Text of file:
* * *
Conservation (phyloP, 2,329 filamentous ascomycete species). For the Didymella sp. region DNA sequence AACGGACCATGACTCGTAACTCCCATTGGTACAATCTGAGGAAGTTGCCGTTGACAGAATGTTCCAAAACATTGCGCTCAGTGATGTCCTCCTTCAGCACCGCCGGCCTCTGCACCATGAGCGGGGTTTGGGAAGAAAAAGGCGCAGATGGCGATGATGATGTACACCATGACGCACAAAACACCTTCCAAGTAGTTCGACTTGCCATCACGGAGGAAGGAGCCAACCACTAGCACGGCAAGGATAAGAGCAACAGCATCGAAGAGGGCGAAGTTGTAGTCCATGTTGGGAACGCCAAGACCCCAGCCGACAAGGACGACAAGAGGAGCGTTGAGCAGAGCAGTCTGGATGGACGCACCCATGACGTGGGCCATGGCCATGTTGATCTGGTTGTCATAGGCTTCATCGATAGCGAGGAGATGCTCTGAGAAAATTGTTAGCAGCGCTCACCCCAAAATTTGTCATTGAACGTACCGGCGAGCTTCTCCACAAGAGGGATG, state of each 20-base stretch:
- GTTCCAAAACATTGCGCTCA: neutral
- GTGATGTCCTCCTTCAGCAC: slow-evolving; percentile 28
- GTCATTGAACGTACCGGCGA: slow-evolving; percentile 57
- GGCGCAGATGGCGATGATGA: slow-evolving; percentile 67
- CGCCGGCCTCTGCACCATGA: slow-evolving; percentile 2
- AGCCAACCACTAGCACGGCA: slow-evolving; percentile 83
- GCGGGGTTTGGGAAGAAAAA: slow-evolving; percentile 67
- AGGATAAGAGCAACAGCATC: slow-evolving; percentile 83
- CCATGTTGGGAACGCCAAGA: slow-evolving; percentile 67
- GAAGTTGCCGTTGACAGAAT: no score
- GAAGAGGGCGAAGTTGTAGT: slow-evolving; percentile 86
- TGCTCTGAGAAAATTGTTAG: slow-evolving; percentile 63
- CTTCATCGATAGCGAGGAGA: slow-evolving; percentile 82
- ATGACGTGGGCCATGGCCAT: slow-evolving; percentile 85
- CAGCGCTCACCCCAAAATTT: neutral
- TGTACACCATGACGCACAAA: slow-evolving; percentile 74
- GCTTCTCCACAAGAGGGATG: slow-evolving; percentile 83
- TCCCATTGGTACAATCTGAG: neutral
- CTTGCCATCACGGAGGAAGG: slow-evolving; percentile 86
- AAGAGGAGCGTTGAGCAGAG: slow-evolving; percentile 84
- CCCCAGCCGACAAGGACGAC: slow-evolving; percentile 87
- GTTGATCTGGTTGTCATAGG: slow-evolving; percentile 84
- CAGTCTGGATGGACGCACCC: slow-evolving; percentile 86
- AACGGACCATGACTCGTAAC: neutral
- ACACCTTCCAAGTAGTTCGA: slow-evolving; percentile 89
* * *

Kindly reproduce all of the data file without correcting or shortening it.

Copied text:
Conservation (phyloP, 2,329 filamentous ascomycete species). For the Didymella sp. region DNA sequence AACGGACCATGACTCGTAACTCCCATTGGTACAATCTGAGGAAGTTGCCGTTGACAGAATGTTCCAAAACATTGCGCTCAGTGATGTCCTCCTTCAGCACCGCCGGCCTCTGCACCATGAGCGGGGTTTGGGAAGAAAAAGGCGCAGATGGCGATGATGATGTACACCATGACGCACAAAACACCTTCCAAGTAGTTCGACTTGCCATCACGGAGGAAGGAGCCAACCACTAGCACGGCAAGGATAAGAGCAACAGCATCGAAGAGGGCGAAGTTGTAGTCCATGTTGGGAACGCCAAGACCCCAGCCGACAAGGACGACAAGAGGAGCGTTGAGCAGAGCAGTCTGGATGGACGCACCCATGACGTGGGCCATGGCCATGTTGATCTGGTTGTCATAGGCTTCATCGATAGCGAGGAGATGCTCTGAGAAAATTGTTAGCAGCGCTCACCCCAAAATTTGTCATTGAACGTACCGGCGAGCTTCTCCACAAGAGGGATG, state of each 20-base stretch:
- GTTCCAAAACATTGCGCTCA: neutral
- GTGATGTCCTCCTTCAGCAC: slow-evolving; percentile 28
- GTCATTGAACGTACCGGCGA: slow-evolving; percentile 57
- GGCGCAGATGGCGATGATGA: slow-evolving; percentile 67
- CGCCGGCCTCTGCACCATGA: slow-evolving; percentile 2
- AGCCAACCACTAGCACGGCA: slow-evolving; percentile 83
- GCGGGGTTTGGGAAGAAAAA: slow-evolving; percentile 67
- AGGATAAGAGCAACAGCATC: slow-evolving; percentile 83
- CCATGTTGGGAACGCCAAGA: slow-evolving; percentile 67
- GAAGTTGCCGTTGACAGAAT: no score
- GAAGAGGGCGAAGTTGTAGT: slow-evolving; percentile 86
- TGCTCTGAGAAAATTGTTAG: slow-evolving; percentile 63
- CTTCATCGATAGCGAGGAGA: slow-evolving; percentile 82
- ATGACGTGGGCCATGGCCAT: slow-evolving; percentile 85
- CAGCGCTCACCCCAAAATTT: neutral
- TGTACACCATGACGCACAAA: slow-evolving; percentile 74
- GCTTCTCCACAAGAGGGATG: slow-evolving; percentile 83
- TCCCATTGGTACAATCTGAG: neutral
- CTTGCCATCACGGAGGAAGG: slow-evolving; percentile 86
- AAGAGGAGCGTTGAGCAGAG: slow-evolving; percentile 84
- CCCCAGCCGACAAGGACGAC: slow-evolving; percentile 87
- GTTGATCTGGTTGTCATAGG: slow-evolving; percentile 84
- CAGTCTGGATGGACGCACCC: slow-evolving; percentile 86
- AACGGACCATGACTCGTAAC: neutral
- ACACCTTCCAAGTAGTTCGA: slow-evolving; percentile 89